There is also a teaching sequence we endeavour to follow:

  • Previous knowledge and skills remembered and understood
  • Study of an artist (which may include independent research)
  • Evaluating artists’ work to inform own work
  • Experimenting and investigating with different techniques and media
  • Creating own works of art, applying new techniques, skills and media
  • Evaluating own work of art
  • Improving own work of art after evaluation
  • Reflection and re-cap of knowledge and skills remembered and understood

Intent

We are committed to providing all children with learning opportunities to engage in art and design and believe that every child within our school should have full access to the Art provision as stated in the National Curriculum regardless of age, gender or ability. The intent of our Art education is to give students the skills, concepts and knowledge necessary for them to express their responses to ideas and experiences in a visual or tactile form.

 Art engages imaginations and is a fundamental means of personal expression. While art is sometimes seen as a purely practical subject, it also allows ample opportunity to link to other subjects and thus deepen knowledge and understanding. Students also develop their ability to make informed, critical responses to their own work and that of others. There is great pleasure to be derived from art and through deeper understanding, pupils gain access to cultural richness and diversity. The appreciation and enjoyment of the visual arts enriches all our lives and has especially valuable links to wellbeing. Art provides social and cultural experiences for children of all ages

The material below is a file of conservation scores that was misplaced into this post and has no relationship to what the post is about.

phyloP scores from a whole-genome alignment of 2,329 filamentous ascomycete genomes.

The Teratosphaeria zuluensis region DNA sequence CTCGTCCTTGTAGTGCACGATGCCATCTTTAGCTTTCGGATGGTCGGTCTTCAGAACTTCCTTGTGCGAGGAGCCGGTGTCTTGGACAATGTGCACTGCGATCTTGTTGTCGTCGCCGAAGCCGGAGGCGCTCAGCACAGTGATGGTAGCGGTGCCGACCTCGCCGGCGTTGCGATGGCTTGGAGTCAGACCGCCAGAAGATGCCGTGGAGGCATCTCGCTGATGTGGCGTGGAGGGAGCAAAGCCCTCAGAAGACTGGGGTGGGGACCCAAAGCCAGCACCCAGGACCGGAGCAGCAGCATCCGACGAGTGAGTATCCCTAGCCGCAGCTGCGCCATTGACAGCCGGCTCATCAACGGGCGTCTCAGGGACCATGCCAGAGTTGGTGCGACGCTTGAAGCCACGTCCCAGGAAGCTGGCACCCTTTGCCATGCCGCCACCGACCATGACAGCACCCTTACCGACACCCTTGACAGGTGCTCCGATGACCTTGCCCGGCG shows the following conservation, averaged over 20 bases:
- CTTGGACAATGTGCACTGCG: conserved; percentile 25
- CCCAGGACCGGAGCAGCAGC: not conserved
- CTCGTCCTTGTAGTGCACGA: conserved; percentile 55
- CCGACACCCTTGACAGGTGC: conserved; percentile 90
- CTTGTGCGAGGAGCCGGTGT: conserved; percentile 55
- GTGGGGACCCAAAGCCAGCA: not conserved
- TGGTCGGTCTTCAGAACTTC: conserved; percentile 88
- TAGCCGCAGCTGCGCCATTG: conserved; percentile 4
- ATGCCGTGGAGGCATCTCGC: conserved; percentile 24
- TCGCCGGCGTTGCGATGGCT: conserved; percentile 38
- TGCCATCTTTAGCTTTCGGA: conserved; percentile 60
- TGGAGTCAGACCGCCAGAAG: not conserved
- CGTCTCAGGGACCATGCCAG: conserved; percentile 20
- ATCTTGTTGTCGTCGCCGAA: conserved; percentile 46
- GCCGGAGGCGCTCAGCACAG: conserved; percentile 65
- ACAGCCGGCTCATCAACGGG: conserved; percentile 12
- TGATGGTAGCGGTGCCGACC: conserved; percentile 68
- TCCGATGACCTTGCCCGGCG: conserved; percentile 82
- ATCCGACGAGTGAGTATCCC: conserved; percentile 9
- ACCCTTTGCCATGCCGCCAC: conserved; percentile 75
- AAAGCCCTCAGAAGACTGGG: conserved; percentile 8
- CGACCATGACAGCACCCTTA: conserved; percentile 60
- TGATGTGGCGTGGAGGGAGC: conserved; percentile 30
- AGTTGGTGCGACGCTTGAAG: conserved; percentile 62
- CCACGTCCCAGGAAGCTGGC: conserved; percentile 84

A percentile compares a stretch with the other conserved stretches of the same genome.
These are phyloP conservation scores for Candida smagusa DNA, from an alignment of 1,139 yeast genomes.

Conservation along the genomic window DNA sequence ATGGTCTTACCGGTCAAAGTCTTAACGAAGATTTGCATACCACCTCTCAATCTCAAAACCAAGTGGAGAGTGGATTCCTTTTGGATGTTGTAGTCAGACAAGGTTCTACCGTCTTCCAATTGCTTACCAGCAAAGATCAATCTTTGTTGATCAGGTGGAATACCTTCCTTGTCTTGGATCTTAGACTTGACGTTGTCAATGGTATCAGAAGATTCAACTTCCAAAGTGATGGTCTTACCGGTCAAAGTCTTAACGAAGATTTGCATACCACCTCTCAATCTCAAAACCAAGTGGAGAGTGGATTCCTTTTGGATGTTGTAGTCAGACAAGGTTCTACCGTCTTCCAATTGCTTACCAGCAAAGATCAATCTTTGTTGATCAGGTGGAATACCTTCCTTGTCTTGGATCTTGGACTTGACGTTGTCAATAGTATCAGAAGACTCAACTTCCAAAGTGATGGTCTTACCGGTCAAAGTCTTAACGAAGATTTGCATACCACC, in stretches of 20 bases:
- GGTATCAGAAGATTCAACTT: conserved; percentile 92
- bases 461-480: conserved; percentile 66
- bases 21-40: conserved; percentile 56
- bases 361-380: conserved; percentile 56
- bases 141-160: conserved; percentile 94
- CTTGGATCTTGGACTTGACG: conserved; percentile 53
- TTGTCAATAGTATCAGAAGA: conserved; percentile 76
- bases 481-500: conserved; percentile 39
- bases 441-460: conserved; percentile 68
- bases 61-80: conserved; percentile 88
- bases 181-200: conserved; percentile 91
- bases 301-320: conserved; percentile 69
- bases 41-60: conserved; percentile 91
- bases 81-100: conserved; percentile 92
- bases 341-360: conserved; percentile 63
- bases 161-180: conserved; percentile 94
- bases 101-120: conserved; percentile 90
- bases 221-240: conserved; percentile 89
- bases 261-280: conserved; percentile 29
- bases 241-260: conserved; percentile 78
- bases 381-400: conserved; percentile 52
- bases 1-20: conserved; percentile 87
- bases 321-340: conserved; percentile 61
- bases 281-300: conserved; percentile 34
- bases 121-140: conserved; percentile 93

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Implementation

Our whole school curriculum provides children with opportunities to develop their skills in art using a range of media and materials. Children have the opportunity to explore and evaluate different creative ideas developing skills in drawing, painting, printing, collage, textiles, and 3D work.

Students study a range of works by famous artists to develop a knowledge of working practices and processes. Through cross-curricular opportunities in the classroom, students are able to make connections and broaden their knowledge. Across all the year groups, students have sketchbooks. Art is displayed to motivate and inspire others and to provide visual prompts of what they have learned and achieved.

Impact

Our Art Curriculum is planned to demonstrate progression and to broaden and deepen knowledge and stimulate creativity. Pupils are clear about what the intended outcomes are and develop their own work to demonstrate either self-expression or the style and working practices of other artists; often work demonstrates both. When this ‘making’ approach to art curricula is combined with the ‘meaning’ approach, students receive a great depth of subject specific understanding and a high quality, well-rounded art education. Student are reflective and evaluate their own and each other’s work, thinking about how they can make changes to keep improving with evidence of age-related verbal and written reflection using key vocabulary.

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Assessment

As in all other areas of the curriculum, assessment is an integral part of the teaching process. Class teachers will make judgements on the work carried out by pupils, using the National Curriculum statements and Art progression document. Teachers will take photographs to evidence pupils’ achievements. Progress against key objectives is tracked using the whole school Assessment Tracker - Target Tracker. Informal assessment is used to guide the progress of individual pupils.

Sponsored by the
Diocese of Canterbury
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Christ Church Junior school

London Road, Ramsgate. CT11 0ZZ